S. Saeedi et al., Neural network-based multiple robot simultaneous localization and mapping, IEEE Transactions on Neural Networks, 22 (12) (2011) 2376–2387.

    Article  Google Scholar 

  15. [15]

    S. Saeedi et al., Efficient map merging using a probabilistic generalized Voronoi diagram, 2012 IEEE/RSJ International Conference on Intelligent Robots and Systems (2012) 4419–4424.

    Google Scholar 

  16. [16]

    P. Dinnissen, S. N. Givigi and H. M. Schwartz, Map merging of multi-robot SLAM using reinforcement learning, 2012 IEEE International Conference on Systems, Man, and Cybernetics (SMC) (2012) 53–60.

    Google Scholar 

  17. [17]

    H. Li et al., Multivehicle cooperative local mapping: A methodology based on occupancy grid map merging, IEEE Transactions on Intelligent Transportation Systems, 15 (5) (2014) 2089–2100.

    Article  Google Scholar 

  18. [18]

    J. Park et al., Map merging of rotated, corrupted, and different scale maps using rectangular features, 2016 IEEE/ION Position, Location and Navigation Symposium (PLANS) (2016) 535–543.

    Google Scholar 

  19. [19]

    J. Park, A reduced element map representation and applications: Map merging, path planning, and target interception, Ph. D. Dissertation, Department of Aerospace Engineering, Auburn University (2017).

    Google Scholar 

  20. [20]

    A. Howard and N. Roy, Radish: The Robotics Data Set Repository (2003).

    Google Scholar 

  21. [21]

    H. Li, M. A. Lavin and R. J. Le Master, Fast Hough transform: A hierarchical approach, Computer Vision, Graphics, and Image Processing, 36 (2-3) (1986) 139–161.

    Article  Google Scholar 

  22. [22]

    J. B. Burns, A. R. Hanson and E. M. Riseman, Extracting straight lines, IEEE Transactions on Pattern Analysis and Machine Intelligence, PAMI 8 (4) (1986) 425–455.

    Article  Google Scholar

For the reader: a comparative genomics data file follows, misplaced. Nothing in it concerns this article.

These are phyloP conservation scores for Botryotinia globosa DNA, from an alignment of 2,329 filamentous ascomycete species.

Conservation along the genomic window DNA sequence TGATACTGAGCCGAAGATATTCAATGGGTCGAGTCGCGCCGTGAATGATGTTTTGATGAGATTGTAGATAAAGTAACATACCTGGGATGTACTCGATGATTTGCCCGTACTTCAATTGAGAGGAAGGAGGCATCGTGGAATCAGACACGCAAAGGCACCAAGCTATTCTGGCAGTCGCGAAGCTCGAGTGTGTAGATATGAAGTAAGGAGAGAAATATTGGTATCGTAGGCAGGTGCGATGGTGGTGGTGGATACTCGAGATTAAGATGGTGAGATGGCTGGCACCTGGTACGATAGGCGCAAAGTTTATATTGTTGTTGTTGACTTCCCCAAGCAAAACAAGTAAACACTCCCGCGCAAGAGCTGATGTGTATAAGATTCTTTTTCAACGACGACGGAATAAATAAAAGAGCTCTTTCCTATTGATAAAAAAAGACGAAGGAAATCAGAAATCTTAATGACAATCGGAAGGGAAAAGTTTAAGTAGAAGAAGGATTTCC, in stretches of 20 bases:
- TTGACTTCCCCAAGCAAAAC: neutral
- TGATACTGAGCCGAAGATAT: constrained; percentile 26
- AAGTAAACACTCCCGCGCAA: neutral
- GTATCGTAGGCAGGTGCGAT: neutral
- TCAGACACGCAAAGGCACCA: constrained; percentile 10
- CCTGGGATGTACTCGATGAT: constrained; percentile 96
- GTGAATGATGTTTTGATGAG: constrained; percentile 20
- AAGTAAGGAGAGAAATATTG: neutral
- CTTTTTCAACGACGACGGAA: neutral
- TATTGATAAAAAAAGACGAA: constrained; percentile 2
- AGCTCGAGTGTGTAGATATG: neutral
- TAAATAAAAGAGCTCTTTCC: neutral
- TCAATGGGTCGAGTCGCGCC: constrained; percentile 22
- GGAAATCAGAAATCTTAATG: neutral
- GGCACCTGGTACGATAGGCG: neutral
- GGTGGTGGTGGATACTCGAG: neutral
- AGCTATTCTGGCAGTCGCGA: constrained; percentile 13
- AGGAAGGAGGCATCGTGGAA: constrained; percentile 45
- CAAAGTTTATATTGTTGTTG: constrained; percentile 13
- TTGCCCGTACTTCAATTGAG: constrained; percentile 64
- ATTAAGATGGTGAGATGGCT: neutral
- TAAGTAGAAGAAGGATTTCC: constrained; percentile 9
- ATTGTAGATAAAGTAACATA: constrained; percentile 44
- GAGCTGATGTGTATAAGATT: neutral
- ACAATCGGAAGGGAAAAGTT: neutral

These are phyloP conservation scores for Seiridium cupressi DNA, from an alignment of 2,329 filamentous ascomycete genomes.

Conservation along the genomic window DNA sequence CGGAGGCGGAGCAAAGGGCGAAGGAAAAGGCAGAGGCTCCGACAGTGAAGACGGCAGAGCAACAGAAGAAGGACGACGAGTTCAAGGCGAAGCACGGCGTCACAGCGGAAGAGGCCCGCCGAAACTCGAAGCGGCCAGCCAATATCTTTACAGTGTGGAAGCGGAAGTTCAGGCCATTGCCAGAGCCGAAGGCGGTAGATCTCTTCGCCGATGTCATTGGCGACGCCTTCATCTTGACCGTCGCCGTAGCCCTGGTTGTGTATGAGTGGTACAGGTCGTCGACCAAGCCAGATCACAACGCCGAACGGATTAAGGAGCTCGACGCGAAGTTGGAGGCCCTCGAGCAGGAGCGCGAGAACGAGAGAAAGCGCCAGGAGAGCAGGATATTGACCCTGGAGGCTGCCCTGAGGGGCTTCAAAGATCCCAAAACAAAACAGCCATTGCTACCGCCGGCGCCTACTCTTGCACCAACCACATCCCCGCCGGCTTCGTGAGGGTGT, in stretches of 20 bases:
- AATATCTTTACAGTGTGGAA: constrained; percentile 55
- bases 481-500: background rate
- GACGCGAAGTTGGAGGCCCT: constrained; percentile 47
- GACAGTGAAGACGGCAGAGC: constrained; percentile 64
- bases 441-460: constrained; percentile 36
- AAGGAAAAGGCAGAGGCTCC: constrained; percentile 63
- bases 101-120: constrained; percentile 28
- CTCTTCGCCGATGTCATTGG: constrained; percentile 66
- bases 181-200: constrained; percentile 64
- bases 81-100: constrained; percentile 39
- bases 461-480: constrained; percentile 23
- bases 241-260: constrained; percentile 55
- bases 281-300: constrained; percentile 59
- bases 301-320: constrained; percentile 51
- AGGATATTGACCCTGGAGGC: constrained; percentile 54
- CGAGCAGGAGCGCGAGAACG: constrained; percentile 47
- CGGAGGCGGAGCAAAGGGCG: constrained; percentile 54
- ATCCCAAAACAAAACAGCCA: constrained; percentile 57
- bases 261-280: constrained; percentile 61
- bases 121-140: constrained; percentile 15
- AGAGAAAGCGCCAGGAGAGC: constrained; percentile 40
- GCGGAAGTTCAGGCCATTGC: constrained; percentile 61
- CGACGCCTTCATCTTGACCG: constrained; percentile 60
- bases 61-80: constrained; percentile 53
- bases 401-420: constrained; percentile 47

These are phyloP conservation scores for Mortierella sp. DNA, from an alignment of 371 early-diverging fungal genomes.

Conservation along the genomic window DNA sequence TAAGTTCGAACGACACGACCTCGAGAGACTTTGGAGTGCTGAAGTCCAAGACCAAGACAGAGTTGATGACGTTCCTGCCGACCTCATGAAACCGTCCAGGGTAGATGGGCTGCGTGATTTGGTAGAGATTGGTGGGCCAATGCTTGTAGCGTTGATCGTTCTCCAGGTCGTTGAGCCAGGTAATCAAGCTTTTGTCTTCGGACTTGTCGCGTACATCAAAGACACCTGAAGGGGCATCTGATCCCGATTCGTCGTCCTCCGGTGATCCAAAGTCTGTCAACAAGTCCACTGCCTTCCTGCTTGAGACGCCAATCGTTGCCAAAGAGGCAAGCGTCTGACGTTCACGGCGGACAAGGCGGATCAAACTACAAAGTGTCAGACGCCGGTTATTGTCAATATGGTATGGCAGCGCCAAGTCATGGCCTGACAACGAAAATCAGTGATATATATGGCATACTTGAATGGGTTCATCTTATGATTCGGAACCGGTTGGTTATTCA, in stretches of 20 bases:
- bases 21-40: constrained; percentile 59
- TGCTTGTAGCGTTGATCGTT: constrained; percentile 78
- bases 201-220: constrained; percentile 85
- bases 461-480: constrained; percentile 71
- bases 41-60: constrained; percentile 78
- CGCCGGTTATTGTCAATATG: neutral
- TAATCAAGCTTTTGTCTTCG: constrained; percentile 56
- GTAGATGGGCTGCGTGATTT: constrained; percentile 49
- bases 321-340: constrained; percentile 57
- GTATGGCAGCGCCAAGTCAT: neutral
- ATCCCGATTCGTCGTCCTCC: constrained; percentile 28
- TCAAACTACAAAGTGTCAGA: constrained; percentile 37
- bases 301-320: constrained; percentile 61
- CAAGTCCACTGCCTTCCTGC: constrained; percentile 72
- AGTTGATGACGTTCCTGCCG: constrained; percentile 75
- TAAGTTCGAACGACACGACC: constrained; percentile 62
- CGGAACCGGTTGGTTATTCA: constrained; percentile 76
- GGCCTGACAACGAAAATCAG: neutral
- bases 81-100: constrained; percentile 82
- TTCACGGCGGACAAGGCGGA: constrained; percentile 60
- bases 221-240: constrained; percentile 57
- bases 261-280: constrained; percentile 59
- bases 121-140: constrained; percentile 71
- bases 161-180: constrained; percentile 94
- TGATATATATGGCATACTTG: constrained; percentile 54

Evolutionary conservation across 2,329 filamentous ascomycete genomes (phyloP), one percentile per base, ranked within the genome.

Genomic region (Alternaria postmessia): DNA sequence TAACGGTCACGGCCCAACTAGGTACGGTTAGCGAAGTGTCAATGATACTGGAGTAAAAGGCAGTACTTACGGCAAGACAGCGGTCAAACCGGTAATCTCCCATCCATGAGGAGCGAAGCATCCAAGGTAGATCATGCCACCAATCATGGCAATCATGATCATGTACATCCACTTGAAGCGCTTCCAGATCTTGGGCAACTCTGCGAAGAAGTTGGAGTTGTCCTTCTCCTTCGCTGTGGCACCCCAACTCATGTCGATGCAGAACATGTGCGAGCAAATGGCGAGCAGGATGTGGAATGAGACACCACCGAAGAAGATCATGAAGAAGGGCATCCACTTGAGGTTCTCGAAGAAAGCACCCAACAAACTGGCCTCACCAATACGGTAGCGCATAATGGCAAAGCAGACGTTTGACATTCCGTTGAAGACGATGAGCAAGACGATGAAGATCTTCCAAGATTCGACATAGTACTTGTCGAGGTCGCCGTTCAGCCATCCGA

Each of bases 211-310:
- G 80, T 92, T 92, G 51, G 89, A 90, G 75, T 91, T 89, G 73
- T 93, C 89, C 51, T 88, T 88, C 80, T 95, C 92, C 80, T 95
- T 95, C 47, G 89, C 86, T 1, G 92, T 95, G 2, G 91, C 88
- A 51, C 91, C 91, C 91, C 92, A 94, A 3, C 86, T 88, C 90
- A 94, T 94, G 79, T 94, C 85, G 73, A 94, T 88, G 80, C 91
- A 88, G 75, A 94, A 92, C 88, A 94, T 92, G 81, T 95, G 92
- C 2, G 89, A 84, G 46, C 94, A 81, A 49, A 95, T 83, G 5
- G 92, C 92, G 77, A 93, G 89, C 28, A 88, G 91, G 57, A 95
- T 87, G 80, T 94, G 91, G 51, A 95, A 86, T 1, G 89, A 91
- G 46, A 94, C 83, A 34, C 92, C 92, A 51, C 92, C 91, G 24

23. [23]

    D. S. Guru, B. H. Shekar and P. Nagabhushan, A simple and robust line detection algorithm based on small eigenvalue analysis, Pattern Recognition Letters, 25 (1) (2004) 1–13.

    Article  Google Scholar 

  24. [24]

    Y.-S. Lee, H.-S. Koo and C.-S. Jeong, A straight line detection using principal component analysis, Pattern Recognition Letters, 27 (14) (2006) 1744–1754.

    Article  Google Scholar 

  25. [25]

    J. Canny, A computational approach to edge detection, IEEE Transactions on Pattern Analysis and Machine Intelligence, PAMI 8 (6) (1986) 679–698.

    Article  Google Scholar 

  26. [26]

    Line Detection by Hough Transformation (2009)

  27. [27]

    J. G. Ahn and H. S. Jeon, R-map: A hybrid map created by maximal rectangles, ICCAS 2010, South Korea (2010) 1336–1339.

    Google Scholar 

Download references


The author would like to express his gratitude to the experts and students in the Advanced Mechatronics and Robotics Laboratory (ARMLAB) at the Mechanical Engineering Department of Isfahan University of Technology for their generous contribution in preparing the facilities and for providing the required environment. Some datasets were obtained from the Robotics Data Set Repository (Radish). Thanks go to Maxim Batalin, Andrew Howard and Patrick Beeson for providing the data.

Author information



Corresponding author

Correspondence to Shahram Hadian Jazi.

Additional information

Recommended by Editor Ja Choon Koo

Shahram Hadian Jazi received his B.Sc., M.Sc. and Ph.D. in Mechanical Engineering from Isfahan University of Technology, Isfahan, Iran. And now he is a faculty member in the Department of Mechanical Engineering, University of Isfahan, Isfahan, Iran. His research interests are in robotics (analysis, design, and manufac-turing), mechatronics and control of dynamical systems.

Rights and permissions

Reprints and Permissions

About this article

Verify currency and authenticity via CrossMark

Cite this article

Hadian Jazi, S. Map-merging using maximal empty rectangles in a multi-robot SLAM process. J Mech Sci Technol 34, 2573–2583 (2020).

Download citation


  • Multi-robot SLAM
  • Map-merging
  • Maximal empty rectangles
  • Reduced element map